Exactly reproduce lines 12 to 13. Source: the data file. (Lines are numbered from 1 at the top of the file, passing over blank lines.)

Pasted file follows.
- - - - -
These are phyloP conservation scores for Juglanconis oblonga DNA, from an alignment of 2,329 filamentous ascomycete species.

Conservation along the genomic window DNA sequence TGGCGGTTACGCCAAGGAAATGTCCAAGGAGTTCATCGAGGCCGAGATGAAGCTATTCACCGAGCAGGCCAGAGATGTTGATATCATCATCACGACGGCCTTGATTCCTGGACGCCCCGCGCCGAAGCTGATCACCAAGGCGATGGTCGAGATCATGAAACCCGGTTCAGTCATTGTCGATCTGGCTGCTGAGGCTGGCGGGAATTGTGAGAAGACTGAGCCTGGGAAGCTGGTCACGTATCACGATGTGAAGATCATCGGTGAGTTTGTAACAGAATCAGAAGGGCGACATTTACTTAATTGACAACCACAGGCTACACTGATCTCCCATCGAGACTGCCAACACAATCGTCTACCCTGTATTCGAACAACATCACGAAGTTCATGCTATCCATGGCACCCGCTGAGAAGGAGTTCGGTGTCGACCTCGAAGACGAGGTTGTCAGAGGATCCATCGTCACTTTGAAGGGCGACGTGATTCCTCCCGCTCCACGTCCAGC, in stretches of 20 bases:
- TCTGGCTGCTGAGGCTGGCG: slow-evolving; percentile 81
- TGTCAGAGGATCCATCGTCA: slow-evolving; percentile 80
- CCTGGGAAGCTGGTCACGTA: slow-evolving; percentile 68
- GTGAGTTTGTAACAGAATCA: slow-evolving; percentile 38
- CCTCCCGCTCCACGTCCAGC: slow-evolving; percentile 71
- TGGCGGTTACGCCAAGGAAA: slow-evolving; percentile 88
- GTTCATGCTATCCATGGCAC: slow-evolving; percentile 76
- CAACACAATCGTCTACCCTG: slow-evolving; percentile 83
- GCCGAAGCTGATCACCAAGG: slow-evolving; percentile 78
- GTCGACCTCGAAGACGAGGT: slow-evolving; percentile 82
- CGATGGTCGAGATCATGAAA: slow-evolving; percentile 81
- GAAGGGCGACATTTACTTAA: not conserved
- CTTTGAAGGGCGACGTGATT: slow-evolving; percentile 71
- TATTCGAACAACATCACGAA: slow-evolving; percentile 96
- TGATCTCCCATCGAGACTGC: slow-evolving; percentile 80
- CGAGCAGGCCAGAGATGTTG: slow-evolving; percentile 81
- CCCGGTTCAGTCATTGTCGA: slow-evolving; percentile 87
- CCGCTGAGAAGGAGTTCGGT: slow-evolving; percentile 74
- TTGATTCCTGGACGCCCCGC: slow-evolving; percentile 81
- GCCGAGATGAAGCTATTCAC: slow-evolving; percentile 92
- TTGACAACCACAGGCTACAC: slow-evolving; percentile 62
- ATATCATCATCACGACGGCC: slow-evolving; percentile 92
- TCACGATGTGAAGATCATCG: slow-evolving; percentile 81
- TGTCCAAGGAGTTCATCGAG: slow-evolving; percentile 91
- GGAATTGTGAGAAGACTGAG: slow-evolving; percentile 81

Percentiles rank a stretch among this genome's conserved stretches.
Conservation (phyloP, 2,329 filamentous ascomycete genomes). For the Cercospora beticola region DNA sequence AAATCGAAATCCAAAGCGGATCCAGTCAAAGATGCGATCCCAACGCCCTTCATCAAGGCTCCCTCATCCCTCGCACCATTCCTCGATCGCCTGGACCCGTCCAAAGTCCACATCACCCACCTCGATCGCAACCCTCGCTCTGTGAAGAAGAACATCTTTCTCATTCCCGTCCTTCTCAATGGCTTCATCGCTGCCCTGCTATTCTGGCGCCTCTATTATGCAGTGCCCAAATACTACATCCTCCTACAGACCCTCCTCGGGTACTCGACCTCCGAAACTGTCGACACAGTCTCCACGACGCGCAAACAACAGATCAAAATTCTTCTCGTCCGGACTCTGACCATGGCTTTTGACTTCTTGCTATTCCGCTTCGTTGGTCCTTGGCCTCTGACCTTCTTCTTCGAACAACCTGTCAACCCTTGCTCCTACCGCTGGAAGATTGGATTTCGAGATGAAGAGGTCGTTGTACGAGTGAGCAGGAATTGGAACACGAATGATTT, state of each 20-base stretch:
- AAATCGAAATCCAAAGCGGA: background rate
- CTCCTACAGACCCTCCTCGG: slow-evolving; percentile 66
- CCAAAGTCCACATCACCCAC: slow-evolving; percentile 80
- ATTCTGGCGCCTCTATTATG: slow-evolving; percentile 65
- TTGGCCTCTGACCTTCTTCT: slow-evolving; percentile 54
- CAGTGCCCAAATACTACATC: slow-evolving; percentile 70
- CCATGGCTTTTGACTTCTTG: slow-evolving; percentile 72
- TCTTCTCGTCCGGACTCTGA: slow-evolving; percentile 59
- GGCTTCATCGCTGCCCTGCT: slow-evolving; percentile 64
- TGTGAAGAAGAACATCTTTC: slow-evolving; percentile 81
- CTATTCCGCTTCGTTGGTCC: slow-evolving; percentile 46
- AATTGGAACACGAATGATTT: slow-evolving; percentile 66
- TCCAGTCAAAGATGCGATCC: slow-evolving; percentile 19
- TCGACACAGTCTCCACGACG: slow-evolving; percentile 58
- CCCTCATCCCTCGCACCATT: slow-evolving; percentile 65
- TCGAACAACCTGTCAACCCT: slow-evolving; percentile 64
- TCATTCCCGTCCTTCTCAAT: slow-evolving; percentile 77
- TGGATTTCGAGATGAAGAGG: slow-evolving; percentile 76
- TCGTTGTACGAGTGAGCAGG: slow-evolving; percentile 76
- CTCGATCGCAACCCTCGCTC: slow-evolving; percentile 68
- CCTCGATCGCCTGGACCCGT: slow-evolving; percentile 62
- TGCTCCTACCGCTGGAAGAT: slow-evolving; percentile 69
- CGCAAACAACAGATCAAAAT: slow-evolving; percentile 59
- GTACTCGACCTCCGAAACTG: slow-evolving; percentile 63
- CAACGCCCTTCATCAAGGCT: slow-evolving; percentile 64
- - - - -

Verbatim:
- GTCGACCTCGAAGACGAGGT: slow-evolving; percentile 82
- CGATGGTCGAGATCATGAAA: slow-evolving; percentile 81